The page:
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Hilton Head Island Concours d’Elegance & Motoring Festival

Hilton Head Island Concours d’Elegance & Motoring FestivalPebble Beach. Amelia Island. Meadowbrook. Burn Foundation. These might be considered the Concours d’Elegance Big Four according to Paul Doerring. “We’re in that ballpark now,” he said. Doerring is board chairman and event director for the Hilton Head Island Concours d’Elegance & Motoring Festival, which celebrates its seventh anniversary this month.

From its humble beginnings less than a decade ago - and following a few stalled attempts prior to that - Hilton Head Island’s event has risen to be considered among the elite of some 50 Concours events held annually around the world.

The seventh annual Hilton Head Island Concours d’Elegance & Motoring Festival takes place October 30 through November 2 at the Coastal Discovery Museum at Honey Horn. This year’s theme is a celebration of the history of the automobile with Brass Era (pre-1916) cars as the Honored Marque. On Sunday, the brass classes will trace the beginnings of the automobile by featuring at least one car from each year between 1899 and 1915. Other celebrations throughout the weekend-long event include the 60th anniversary of Porsche, the 100th anniversary of the American Grand Prize and the 100th. anniversaries of the Ford Model T and General Motors Corporation.

Concours d’Elegance is a French term meaning “Parade of Elegance.” The event originated in Paris in the early 1900s, but it was not always an automotive showcase. Early incarnations were exhibits of the latest fashion collections at which participants paraded down the boulevard on foot, bedecked in their most superlative finery.

Concours evolved into a motor show as exhibitors first began showing up in luxurious horse-drawn coaches and later in motor carriages. The Concours d’Elegance made its American debut in 1950 in Pebble Beach, Calif, and today there are several dozen shows worldwide that have adopted the Concours name, but only a handful can be considered elite. The Hilton Head Island Concours d’Elegance is the last show of the season on the US circuit, and has quietly climbed the ladder to elite status in its relatively short existence.

Hilton Head Island Concours d’Elegance & Motoring Festival

Hilton Head Island Concours d’Elegance & Motoring FestivalPebble Beach. Amelia Island. Meadowbrook. Burn Foundation. These might be considered the Concours d’Elegance Big Four according to Paul Doerring. “We’re in that ballpark now,” he said. Doerring is board chairman and event director for the Hilton Head Island Concours d’Elegance & Motoring Festival, which celebrates its seventh anniversary this month.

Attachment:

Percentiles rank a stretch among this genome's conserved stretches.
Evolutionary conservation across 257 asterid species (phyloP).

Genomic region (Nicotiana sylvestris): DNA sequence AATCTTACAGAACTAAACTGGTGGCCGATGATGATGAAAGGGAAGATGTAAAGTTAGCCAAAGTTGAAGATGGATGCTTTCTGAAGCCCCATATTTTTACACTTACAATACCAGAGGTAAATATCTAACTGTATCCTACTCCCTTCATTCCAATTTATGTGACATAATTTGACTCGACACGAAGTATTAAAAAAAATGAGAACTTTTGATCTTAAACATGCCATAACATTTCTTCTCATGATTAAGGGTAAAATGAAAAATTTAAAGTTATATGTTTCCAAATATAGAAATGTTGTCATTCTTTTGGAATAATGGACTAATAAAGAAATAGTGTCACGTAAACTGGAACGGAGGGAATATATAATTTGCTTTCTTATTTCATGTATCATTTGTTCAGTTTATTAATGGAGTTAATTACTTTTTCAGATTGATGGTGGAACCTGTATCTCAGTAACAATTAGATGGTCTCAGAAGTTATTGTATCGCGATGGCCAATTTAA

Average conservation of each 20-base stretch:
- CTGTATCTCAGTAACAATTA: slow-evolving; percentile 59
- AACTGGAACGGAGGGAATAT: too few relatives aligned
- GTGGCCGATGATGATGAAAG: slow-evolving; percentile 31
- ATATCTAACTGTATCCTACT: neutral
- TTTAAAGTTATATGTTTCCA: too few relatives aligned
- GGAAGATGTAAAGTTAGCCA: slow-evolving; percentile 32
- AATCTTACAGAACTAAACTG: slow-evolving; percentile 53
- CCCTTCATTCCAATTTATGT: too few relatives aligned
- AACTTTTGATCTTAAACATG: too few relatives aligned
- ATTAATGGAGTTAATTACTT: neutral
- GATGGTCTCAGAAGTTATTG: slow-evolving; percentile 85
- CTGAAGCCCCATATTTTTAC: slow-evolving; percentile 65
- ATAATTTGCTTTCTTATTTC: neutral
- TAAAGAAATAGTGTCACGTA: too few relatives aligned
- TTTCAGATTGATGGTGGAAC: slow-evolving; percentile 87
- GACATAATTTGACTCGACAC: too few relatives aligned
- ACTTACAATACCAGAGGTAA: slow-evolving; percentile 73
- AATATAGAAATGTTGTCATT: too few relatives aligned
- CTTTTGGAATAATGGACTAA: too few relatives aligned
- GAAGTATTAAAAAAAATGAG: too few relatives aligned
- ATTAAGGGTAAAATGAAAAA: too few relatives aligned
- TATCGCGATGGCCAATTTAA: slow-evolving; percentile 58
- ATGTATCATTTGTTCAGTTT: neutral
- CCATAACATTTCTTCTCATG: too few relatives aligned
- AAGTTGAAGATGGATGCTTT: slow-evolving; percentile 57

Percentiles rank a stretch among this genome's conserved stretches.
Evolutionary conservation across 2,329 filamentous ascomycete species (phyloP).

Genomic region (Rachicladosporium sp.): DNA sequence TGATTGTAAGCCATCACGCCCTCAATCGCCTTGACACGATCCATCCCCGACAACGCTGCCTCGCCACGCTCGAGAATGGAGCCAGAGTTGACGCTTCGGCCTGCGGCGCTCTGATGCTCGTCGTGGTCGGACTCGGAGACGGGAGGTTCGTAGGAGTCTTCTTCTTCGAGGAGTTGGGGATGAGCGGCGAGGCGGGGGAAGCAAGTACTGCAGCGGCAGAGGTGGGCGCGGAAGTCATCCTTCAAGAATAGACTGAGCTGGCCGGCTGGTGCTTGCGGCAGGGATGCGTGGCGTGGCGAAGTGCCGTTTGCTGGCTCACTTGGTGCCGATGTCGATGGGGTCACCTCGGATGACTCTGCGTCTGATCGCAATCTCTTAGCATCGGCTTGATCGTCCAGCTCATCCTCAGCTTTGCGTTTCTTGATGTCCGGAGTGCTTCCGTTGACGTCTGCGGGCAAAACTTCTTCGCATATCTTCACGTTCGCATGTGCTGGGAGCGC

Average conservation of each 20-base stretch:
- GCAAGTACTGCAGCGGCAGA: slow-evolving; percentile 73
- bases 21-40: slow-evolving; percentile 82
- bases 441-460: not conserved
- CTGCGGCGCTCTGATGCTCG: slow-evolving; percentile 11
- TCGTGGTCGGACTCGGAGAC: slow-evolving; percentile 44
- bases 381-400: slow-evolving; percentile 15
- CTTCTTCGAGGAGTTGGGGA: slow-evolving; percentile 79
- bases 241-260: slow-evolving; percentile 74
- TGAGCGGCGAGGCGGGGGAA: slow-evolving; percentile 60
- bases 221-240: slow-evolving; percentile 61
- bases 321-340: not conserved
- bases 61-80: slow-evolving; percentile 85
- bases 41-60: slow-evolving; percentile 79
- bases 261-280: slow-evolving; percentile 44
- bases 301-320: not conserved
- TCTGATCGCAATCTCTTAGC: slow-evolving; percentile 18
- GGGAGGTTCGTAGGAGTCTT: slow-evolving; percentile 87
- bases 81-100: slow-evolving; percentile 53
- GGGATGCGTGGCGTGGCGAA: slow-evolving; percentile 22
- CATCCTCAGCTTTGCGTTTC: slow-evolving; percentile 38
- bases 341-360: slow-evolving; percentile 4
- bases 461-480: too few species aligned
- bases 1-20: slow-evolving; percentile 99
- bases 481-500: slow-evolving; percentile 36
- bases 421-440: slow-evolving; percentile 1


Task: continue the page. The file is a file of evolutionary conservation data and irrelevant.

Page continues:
From its humble beginnings less than a decade ago - and following a few stalled attempts prior to that - Hilton Head Island’s event has risen to be considered among the elite of some 50 Concours events held annually around the world.

The seventh annual Hilton Head Island Concours d’Elegance & Motoring Festival takes place October 30 through November 2 at the Coastal Discovery Museum at Honey Horn. This year’s theme is a celebration of the history of the automobile with Brass Era (pre-1916) cars as the Honored Marque. On Sunday, the brass classes will trace the beginnings of the automobile by featuring at least one car from each year between 1899 and 1915. Other celebrations throughout the weekend-long event include the 60th anniversary of Porsche, the 100th anniversary of the American Grand Prize and the 100th. anniversaries of the Ford Model T and General Motors Corporation.

Concours d’Elegance is a French term meaning “Parade of Elegance.” The event originated in Paris in the early 1900s, but it was not always an automotive showcase. Early incarnations were exhibits of the latest fashion collections at which participants paraded down the boulevard on foot, bedecked in their most superlative finery.

Concours evolved into a motor show as exhibitors first began showing up in luxurious horse-drawn coaches and later in motor carriages. The Concours d’Elegance made its American debut in 1950 in Pebble Beach, Calif, and today there are several dozen shows worldwide that have adopted the Concours name, but only a handful can be considered elite. The Hilton Head Island Concours d’Elegance is the last show of the season on the US circuit, and has quietly climbed the ladder to elite status in its relatively short existence.

Concours d’Elegance in the 1990s

There were three early attempts to establish a Hilton Head Island Concours in the 1990s. The first was held in a ballroom at the Westin Resort, the second at the 18th green on the Harbour Town Golf Links and the third on the grounds of the Self Family Arts Center (now the Arts Center of Coastal Carolina). None of the three made it beyond an inaugural event. It wasn’t until 2001 that the pieces all fell into place – organization, sponsors, location, volunteer base and, most importantly, elite-level cars and judges – and Hilton Head Island had a Concours d’Elegance show with staying power. That first Hilton Head Island event was a much smaller affair than today’s four-day, multi-event celebration. “ We made it a two-day event with a sports car show on Saturday, the Concours on Sunday, plus the gala,” said Doerring. “There was no race venue and auction.”

Old-time, mint condition cars line the fields at Honey Horn for the Hilton Head Island Concours d’Elegance & Motoring Festival.This year’s Hilton Head Island Concours d’Elegance will feature approximately 175 cars in 21 classes. Attendance, which has grown steadily each year, is expected to reach 12,500. In addition to providing an entertaining social spectacle, the Hilton Head Island Concours d’Elegance & Motoring Festival, a nonprofit event, encourages economic development within the Lowcountry and partners with neighboring charities to promote the automotive industry as a career path for local youth with programs, such as the Boys & Girls Club’s Driving for Success.